Since Hugo Chavez became Venezuela's president more than 12 years ago, he's been a constant presence in the lives of Rosiri de Blanco and her family.
The 41-year-old mother of four has loyally watched Chavez's weekly TV program "Hello, President" and received subsidized food from the popular markets his government set up. When her hillside slum home was damaged in a mudslide in November, she and her neighbors moved into a public housing complex covered with posters of the charismatic leader.
Then, without warning nearly four weeks ago, the ever-present "comandante" disappeared from public sight.
De Blanco and her fellow evacuees in the Conde housing complex are now discussing what would have been unthinkable just a month ago: the possibility of a Venezuela without Chavez.
"Without Chavez, there's nothing," de Blanco said as she and her neighbors prepared to hold a small Mass for the president's recovery in their building's courtyard. "It's necessary to think about him, but it's necessary to have a positive attitude. We are asking God that Chavez leave all this behind him."
Despite the president's return from Cuba on Monday, his health and political future remain very much in doubt as he recovers from a June 20 surgery to remove a cancerous tumor from his pelvic region.
The 56-year-old leader appeared fatigued during his speech to thousands of supporters Monday afternoon from a balcony of the presidential palace. He himself admitted during the address, "No one should believe that my presence here ... means that we've won the battle. No, we've begun to climb the hill. We've begun to beat the illness that was incubated inside my body."
Talk about Chavez's future is buzzing across this bustling capital city, as newspapers, radio programs and conversations on the street weigh questions of succession and the fate of Chavez's socialist-inspired Bolivarian Revolution.
De Blanco said she wept the night of June 30 when she watched a thinner, weakened Chavez reveal his medical state for the first time.
For much of the past month, Venezuelans had the unusual experience of seeing very little of Chavez publicly. He arrived in Cuba on June 8 for what his government said was a scheduled visit.
In the following weeks, there were no broadcasts of "Hello President" or the usual hourslong televised speeches by the famously loquacious leader. Until his June 30 revelation, Venezuelans received scant communication from the president, such as a June 12 phone interview with state television and short videos of him convalescing in a track suit.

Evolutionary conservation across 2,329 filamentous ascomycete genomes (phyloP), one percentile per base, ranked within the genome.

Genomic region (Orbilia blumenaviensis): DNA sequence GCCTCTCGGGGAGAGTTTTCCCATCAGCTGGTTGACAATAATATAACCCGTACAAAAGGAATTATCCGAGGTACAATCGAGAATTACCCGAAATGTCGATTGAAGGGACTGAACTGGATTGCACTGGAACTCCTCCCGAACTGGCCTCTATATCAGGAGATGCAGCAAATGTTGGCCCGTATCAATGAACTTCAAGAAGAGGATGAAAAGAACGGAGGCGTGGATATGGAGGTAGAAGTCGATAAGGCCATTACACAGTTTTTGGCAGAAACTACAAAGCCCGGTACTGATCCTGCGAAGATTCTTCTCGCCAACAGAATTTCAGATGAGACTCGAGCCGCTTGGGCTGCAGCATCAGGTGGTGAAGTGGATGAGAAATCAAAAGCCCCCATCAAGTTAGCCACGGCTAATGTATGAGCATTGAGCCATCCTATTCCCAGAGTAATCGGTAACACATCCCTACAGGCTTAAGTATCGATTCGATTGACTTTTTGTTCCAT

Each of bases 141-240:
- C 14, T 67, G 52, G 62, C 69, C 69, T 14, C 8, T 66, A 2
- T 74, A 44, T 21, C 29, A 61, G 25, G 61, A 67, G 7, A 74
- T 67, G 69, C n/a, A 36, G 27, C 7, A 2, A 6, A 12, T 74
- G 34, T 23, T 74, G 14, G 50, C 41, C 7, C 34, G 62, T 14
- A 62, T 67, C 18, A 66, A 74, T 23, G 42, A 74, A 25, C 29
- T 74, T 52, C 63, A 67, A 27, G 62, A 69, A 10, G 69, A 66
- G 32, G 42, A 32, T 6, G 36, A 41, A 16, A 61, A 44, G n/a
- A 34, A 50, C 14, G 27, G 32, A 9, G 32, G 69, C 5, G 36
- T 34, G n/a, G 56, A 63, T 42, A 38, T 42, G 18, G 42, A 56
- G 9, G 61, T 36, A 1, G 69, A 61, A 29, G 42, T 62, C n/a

Chavez stunned the nation with his announcement of the cancer. He didn't say what type of the disease he was fighting or reveal his prognosis for the future.
With tongue in cheek, Venezuelan comedian Andres Schmucke wrote in the newspaper El Universal that he found himself starting to miss Chavez, despite all the problems his government had left unsolved.
"It's been 13 years seeing you every day, hearing you every day, reading news about you every day," Schmucke wrote. "I miss your televised speeches. I miss 'Hello, President.'"
Chavez supporters in Caracas have tried to keep the president in the spotlight by holding daily rallies wishing him a quick recovery. Over the weekend, hundreds of children and their parents marched through the center of town waving signs printed with slogans such as "We'll have Chavez for a while" and "You are my inspiration." They finished in a park and wrote notes to their president on a wall topped with the words "A Rainbow of Love for Chavez."
Government news media have joined in by running ads blaring an administration slogan: "Onward, Commander."
Computer programmer Carlos Rivas, 38, said he's enjoyed the break from his ever-present leader.
"I feel more peaceful without Chavez talking everyday," Rivas said. "He's mortal like anyone else. A Venezuela without Chavez is possible."
Rivas and his wife were leaving a park in of one of Caracas' affluent neighborhoods, where thousands of people were enjoying their four-day weekend celebrating the country's bicentennial. Not far away was a manicured square that has long been a gathering spot for Chavez opponents.
His wife Rosa Lopez, a 32-year-old electrical engineer, said she believed the country was ready for a change. Many young professionals like herself have left Venezuela, she said, due to low salaries and annual inflation rates that have hovered around 30 percent over the past three years.
"It's healthy for the country to have another leader," Lopez said. "People are happy. They aren't worried about Chavez or his health."
For de Blanco and her fellow evacuees, the uncertain fate of Chavez's government has sparked worries that they could lose benefits such as government-subsidized food and shelter.
Chavez's administration has housed storm refugees all over the capital city, some in an unfinished downtown shopping mall expropriated by the government.
Andres Avelino, who also was forced from his home during last year's torrential rains, credited the Chavez administration with providing his government pension.
"These are benefits that we have never had before," said the 60-year-old retired construction worker. Many in his working-class neighborhood, San Agustin, wore the bright red shirts that have become the norm for Chavez supporters. Avelino's shirt touted Chavez's United Socialist Party of Venezuela, while another man's shirt read: "Chavez is the Winner."
Avelino said he believes deeply in Chavez and prefers not to imagine a future without him. Without Chavez, he said, "it would get ugly in Venezuela."